7.Assistant work: As a full time freelancer, I wouldn’t suggest assisting at a salon. Thats just my opinion, from my own experiences. It was dreadful being on someone else’s time 30+ hours a week in a place that I didn’t want to be while being offered 3-5 day gigs on something I would rather be doing. Sorry, but it’s the truth. But that is only for the salon world. Assisting is probably the best experience you can get-on any level. No matter how many years you have been doing makeup, you will ALWAYS LEARN SOMETHING NEW by assisting someone else. It’s so fascinating to me and I assist others all the time. Call up your friends from makeup school, see if they need an assistant. Take that extra step to contact your 5 biggest mentors and see if they need some assistance. You never know what you can happen if you offer your services to the right people at the right time!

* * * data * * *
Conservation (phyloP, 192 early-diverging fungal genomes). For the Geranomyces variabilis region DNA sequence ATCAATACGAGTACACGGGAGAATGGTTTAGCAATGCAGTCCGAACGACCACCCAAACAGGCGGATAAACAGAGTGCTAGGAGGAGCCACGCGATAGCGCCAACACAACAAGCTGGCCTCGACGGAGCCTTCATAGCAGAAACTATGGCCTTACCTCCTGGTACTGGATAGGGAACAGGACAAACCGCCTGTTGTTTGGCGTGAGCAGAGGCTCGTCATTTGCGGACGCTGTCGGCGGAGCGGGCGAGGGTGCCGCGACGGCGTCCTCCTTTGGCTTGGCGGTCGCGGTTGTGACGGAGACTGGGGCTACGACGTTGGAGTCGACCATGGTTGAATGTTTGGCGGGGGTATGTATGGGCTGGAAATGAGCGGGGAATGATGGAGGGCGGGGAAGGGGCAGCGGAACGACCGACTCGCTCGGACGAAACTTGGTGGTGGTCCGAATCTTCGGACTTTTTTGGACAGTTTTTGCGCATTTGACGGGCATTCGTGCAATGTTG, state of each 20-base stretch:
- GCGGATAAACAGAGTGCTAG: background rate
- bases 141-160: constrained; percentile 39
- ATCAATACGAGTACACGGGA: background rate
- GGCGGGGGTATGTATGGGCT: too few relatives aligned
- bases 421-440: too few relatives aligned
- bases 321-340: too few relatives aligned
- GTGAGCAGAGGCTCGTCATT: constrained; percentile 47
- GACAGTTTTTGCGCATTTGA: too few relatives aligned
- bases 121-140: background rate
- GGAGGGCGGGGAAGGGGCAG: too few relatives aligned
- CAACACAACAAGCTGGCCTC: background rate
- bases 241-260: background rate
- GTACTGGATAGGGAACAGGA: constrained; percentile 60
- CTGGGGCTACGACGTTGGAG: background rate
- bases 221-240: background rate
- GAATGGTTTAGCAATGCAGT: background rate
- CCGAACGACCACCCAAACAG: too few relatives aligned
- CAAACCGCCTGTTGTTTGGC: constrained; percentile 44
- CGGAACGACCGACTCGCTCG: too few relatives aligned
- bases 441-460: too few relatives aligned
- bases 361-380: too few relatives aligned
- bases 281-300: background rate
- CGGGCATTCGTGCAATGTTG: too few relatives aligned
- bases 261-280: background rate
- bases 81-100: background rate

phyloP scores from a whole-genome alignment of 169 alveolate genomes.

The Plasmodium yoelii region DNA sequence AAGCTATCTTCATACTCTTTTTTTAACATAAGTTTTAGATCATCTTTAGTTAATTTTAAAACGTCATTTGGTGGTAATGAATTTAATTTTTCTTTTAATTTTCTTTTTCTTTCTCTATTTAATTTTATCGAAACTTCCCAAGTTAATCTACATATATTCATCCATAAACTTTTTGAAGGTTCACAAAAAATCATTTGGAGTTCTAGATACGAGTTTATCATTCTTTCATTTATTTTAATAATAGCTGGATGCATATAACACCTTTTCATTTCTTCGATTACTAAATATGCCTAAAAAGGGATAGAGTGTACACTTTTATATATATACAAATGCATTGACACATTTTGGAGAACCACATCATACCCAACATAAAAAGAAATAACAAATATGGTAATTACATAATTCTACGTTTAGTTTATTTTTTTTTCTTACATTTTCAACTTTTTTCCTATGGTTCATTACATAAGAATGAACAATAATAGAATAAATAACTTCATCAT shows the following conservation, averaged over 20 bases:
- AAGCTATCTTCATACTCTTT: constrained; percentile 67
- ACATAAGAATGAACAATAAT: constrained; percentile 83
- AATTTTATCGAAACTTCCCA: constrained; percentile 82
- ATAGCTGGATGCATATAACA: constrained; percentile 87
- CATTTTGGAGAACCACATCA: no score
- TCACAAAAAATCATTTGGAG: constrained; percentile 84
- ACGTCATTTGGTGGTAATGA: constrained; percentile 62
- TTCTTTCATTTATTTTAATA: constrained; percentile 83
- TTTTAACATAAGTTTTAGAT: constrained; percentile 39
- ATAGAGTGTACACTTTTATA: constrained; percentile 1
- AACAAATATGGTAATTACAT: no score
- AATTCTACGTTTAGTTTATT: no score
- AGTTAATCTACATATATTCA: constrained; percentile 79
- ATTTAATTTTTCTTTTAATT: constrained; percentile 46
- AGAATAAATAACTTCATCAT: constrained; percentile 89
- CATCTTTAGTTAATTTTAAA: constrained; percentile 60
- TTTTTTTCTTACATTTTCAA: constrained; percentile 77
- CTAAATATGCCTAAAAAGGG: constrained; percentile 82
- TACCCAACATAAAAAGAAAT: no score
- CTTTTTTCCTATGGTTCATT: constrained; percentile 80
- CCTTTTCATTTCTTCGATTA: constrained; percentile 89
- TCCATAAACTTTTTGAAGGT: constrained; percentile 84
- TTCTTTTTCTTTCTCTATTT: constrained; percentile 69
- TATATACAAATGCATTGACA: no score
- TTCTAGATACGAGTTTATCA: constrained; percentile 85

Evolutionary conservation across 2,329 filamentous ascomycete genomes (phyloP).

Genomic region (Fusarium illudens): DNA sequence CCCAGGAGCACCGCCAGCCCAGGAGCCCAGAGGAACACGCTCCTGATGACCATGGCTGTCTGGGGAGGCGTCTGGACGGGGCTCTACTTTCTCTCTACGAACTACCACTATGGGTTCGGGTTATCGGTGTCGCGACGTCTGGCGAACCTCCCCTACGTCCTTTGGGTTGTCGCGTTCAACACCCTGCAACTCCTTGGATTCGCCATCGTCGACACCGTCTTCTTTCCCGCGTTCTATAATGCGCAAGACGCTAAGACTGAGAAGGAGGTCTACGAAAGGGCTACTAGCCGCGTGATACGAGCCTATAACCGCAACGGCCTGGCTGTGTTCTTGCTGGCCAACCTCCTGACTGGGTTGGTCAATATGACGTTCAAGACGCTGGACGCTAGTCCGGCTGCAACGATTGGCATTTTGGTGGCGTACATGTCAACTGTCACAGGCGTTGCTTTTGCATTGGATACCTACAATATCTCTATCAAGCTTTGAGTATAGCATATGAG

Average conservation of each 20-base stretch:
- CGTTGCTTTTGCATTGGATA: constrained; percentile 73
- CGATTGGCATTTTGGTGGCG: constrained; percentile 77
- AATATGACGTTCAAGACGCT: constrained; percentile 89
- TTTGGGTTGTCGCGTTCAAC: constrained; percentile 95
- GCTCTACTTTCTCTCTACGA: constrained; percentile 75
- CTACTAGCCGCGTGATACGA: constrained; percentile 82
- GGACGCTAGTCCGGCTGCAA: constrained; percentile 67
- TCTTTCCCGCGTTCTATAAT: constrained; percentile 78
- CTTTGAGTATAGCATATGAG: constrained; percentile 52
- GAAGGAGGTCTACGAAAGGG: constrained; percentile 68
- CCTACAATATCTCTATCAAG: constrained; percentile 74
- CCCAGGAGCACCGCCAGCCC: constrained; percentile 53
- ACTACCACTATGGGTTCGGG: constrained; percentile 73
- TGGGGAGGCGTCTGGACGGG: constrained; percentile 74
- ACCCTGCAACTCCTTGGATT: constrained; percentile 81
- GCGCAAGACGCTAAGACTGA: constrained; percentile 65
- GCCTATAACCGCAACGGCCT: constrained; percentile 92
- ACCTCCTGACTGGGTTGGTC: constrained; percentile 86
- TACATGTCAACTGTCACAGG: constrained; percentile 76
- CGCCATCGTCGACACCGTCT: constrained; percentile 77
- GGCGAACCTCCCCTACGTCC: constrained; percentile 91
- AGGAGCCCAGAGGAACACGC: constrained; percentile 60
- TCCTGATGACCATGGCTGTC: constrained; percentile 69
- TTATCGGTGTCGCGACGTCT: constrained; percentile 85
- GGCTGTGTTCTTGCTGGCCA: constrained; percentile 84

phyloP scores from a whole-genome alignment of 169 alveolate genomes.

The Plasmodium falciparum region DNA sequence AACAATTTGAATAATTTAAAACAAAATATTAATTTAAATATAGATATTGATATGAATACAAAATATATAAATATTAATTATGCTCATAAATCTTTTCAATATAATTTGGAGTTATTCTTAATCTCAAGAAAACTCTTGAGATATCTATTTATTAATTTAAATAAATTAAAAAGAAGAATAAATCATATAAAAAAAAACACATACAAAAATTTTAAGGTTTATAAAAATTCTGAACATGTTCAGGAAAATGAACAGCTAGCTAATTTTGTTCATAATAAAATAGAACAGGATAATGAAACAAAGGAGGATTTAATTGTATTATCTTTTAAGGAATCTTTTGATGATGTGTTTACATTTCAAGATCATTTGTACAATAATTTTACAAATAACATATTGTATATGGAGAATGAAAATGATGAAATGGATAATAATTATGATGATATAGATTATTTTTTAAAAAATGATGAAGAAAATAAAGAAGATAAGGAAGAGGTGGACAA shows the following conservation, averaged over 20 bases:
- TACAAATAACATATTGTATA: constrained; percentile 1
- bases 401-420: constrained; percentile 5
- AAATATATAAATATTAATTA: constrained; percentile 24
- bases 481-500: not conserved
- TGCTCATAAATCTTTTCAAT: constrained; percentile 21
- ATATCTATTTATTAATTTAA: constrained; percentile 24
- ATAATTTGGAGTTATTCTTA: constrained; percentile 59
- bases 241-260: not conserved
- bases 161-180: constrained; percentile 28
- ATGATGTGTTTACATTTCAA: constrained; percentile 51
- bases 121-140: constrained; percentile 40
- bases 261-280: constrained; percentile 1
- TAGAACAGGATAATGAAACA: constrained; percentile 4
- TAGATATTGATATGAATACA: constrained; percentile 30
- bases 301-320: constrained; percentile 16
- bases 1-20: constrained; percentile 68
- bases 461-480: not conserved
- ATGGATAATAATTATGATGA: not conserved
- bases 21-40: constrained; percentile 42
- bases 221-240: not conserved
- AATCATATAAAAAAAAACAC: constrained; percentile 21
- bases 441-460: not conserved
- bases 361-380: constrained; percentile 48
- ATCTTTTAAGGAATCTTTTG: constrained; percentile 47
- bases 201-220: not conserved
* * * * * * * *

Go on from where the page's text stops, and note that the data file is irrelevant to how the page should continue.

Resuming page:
8. Plan. I emphasize this word. Why? Because in the past 5 years, I have made the same mistake over and over again. This year is going to be different (desk slam, stern face). Why you ask again? Because I now know almost exactly how the freelance work fluctuates from month to month (more like season to season). Every year, I make the mistake of not setting extra cash in my savings during the December and January months. It destroys me every year, and I have suffered some awful consequences for not being prepared. So, my best piece of advice to all of you is PLAN your finances accordingly. My brilliant plan? Getting a retail job. Summer months are slow-steady weekly hours, while holiday times are busy-max weekly hours. For us freelancers, The slow months vary quite a bit depending on what direction you are going. For instance: December/January/early February for film is SLOW for tv/film gigs. But for fashion? Tends to be a little busier due to red carpet events for awards season. Busy months for tv/film tend to be (for me anyway) April/May/June. These months (according to a mens grooming stylist), are the slow months in fashion.